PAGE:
1. What is a power of attorney?
A power of attorney is a formal legal document by which you (known as the principal) can confer power or authority on one or more persons (the attorney/s) to make decisions about your property or financial affairs.
a. What is an enduring power of attorney?
There are two types of powers of attorney:
A general power of attorney, and
An enduring power of attorney.
The difference between the two is that a general power of attorney ceases to have effect when you lose legal capacity, that is, when you become of unsound mind, while an enduring power of attorney will continue to operate even when you lose legal capacity. Once you lose legal capacity you cannot revoke your enduring power of attorney. There are also strict guidelines relating to the form and execution of an enduring power of attorney.
An attorney under an enduring power of attorney cannot make decisions about your lifestyle or health. These decisions can only be made by a guardian, whether by an enduring guardian appointed by you through an appointment of enduring guardian document or by the Civil and Administrative Tribunal or the Supreme Court.
2. How does it work?
Any adult can make an enduring power of attorney if they are capable of understanding the nature and effect of the document. Capability means that the person understands the range of decisions which the attorney is authorised to make under the enduring power of attorney.
If there is any doubt about whether a person has the capacity to make an enduring power of attorney, then an appropriately qualified medical practitioner should assess the person’s understanding before an enduring power of attorney is made.
a. Giving instructions
Who should I appoint as my attorney?
Your attorney has enormous power over your affairs and so the decision to appoint an attorney is an important one. You should choose an attorney whom you trust and who will manage your finances and property responsibly.
Family members, spouses and close friends are commonly appointed as attorneys, or you may wish to appoint a professional attorney such as an accountant or financial planner.
How many attorneys can I appoint?
You can appoint more than one attorney. However, when appointing more than one, you should choose people that can cooperate with each other and work together in your best interests.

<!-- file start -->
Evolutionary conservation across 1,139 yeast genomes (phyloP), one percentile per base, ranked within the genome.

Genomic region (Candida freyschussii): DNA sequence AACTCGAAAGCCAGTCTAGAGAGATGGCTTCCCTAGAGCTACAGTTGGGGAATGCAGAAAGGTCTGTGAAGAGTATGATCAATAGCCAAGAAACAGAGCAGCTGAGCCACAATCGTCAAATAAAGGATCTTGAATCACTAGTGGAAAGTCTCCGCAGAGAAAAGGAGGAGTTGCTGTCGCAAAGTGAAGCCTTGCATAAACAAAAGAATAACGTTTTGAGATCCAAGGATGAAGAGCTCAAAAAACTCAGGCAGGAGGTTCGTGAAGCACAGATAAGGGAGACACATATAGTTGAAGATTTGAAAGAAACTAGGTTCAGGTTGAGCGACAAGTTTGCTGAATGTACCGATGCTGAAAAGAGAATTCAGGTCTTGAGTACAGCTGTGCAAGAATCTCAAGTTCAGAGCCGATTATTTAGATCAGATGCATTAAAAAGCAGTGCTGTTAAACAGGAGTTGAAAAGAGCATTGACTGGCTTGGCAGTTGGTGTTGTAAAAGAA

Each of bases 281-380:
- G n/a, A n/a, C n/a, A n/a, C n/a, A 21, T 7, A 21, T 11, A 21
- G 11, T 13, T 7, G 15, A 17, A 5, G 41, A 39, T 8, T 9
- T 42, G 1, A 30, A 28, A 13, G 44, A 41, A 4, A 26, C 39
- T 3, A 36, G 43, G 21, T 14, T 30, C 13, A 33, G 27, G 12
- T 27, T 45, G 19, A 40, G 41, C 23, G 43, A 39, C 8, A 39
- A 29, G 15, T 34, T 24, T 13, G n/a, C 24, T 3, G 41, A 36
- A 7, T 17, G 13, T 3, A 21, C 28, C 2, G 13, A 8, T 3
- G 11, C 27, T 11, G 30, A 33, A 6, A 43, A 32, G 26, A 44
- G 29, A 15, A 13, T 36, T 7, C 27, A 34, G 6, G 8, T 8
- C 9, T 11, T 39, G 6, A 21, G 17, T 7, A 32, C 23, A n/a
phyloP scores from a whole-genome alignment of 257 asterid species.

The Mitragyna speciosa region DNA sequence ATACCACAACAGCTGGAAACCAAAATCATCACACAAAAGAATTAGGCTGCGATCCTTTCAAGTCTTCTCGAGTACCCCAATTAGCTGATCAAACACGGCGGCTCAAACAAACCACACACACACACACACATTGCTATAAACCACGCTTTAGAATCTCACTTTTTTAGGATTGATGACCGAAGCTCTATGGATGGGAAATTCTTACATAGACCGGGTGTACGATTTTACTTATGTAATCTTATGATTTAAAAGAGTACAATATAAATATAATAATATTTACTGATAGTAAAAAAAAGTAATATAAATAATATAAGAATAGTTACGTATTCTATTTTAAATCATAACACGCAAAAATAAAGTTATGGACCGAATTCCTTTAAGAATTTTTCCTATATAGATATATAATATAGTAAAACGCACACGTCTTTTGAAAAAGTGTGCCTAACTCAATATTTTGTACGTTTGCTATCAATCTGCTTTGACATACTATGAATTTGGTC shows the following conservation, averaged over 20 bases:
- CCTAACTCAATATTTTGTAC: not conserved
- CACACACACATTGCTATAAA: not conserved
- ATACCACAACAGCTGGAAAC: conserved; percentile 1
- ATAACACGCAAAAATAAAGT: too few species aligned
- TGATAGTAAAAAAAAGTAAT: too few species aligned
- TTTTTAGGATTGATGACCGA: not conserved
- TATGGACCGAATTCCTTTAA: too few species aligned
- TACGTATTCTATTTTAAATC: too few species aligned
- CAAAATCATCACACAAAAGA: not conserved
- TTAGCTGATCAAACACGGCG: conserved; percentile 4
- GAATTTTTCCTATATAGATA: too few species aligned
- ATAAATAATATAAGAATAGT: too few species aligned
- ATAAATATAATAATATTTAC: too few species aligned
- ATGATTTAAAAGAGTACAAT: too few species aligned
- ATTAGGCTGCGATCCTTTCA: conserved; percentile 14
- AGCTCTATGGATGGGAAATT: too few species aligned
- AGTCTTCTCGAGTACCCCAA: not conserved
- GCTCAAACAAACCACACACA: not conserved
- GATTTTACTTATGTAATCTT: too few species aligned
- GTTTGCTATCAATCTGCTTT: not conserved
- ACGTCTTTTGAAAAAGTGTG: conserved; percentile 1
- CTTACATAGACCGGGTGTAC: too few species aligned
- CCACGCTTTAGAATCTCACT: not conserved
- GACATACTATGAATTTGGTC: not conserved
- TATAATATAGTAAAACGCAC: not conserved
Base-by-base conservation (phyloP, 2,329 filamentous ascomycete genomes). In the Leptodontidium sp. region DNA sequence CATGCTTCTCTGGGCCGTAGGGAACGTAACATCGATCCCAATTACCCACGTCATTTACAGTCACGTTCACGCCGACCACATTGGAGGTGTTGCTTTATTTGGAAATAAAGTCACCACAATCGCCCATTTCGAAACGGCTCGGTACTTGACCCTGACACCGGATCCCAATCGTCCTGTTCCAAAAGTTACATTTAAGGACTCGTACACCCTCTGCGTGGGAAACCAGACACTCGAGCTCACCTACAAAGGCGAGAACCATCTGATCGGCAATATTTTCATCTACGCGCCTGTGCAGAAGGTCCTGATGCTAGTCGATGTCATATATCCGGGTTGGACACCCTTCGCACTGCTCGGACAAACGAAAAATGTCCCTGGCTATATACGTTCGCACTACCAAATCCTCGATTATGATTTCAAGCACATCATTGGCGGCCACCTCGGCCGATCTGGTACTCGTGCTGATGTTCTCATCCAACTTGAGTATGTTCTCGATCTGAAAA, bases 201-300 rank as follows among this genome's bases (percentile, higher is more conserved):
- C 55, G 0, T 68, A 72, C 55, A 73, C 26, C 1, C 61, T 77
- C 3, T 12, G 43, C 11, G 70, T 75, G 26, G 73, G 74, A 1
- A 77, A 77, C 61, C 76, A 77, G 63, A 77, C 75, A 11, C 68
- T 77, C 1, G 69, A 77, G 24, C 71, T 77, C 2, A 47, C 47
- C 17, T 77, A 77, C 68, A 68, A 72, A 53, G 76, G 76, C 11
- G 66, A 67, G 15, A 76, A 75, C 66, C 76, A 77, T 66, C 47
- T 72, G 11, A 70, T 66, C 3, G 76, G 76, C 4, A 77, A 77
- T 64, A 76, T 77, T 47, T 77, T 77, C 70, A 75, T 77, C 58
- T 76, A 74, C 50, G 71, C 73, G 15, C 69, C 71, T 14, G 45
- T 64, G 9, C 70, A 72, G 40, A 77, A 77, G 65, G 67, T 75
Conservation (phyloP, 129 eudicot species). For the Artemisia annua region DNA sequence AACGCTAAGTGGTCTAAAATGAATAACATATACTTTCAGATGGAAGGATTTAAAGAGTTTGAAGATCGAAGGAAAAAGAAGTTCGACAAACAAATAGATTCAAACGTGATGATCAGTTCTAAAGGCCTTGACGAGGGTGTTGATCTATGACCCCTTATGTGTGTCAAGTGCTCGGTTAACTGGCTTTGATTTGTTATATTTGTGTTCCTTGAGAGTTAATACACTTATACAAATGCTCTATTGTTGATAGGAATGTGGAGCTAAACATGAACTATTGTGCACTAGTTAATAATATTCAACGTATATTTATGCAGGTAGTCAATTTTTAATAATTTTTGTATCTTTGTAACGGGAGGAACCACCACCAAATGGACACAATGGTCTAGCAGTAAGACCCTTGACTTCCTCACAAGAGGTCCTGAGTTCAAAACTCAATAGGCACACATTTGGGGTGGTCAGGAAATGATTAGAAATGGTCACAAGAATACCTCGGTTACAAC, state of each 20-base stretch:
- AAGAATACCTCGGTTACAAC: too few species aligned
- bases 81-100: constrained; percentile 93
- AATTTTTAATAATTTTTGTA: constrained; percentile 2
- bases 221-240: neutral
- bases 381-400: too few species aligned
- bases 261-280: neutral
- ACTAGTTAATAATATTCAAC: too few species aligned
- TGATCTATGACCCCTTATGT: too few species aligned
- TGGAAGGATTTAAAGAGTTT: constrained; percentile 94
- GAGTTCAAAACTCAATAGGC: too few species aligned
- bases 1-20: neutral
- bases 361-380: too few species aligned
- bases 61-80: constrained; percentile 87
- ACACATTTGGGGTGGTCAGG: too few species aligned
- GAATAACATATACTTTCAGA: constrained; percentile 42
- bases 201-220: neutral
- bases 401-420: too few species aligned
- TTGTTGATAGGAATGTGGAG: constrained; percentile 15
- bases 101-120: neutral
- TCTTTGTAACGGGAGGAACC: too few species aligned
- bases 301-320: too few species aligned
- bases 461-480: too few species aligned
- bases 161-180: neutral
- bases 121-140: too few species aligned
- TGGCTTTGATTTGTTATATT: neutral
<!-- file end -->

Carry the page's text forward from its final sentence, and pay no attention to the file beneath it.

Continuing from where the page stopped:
You can appoint your attorneys to act:
Jointly and severally (the attorneys can act together or separately);
Severally (the attorneys can act separately); or
Jointly (the attorneys must agree on all decisions).
If you appoint the attorneys to act jointly and severally or severally then the enduring power of attorney continues even when one of the attorneys can no longer act.
However, if you appoint your attorneys to act jointly and one of the attorneys can no longer act for some reason, e.g. because of death or incapacity, then this will automatically end the enduring power of attorney unless you specify otherwise.
What powers can I give an attorney under an enduring power of attorney?
Generally speaking, you can give your attorney the power to make any decision or do anything about your finances or property which you could do yourself. This includes, for example, buying and selling property, making investments, mortgage real estate, operating your bank accounts and buying or selling shares on your behalf.
You may also choose to allow your attorney to use your money and assets through additional powers, for example you may authorise your attorney to confer benefits on the attorney to meet their reasonable living and medical expenses.
Alternatively, you may also control the power given to the attorney by placing limits or conditions in the enduring power of attorney document. For example, you may simply authorise the attorney to pay regular bills, but not to sell any property.
b. When does an enduring power of attorney take effect?
You may choose for your enduring power of attorney to operate once:
your attorney has accepted their appointment by signing the document;
a medical practitioner considers that you are unable to manage our affairs (and provides a document to that effect); or
once your attorney considers that you need assistance managing your affairs.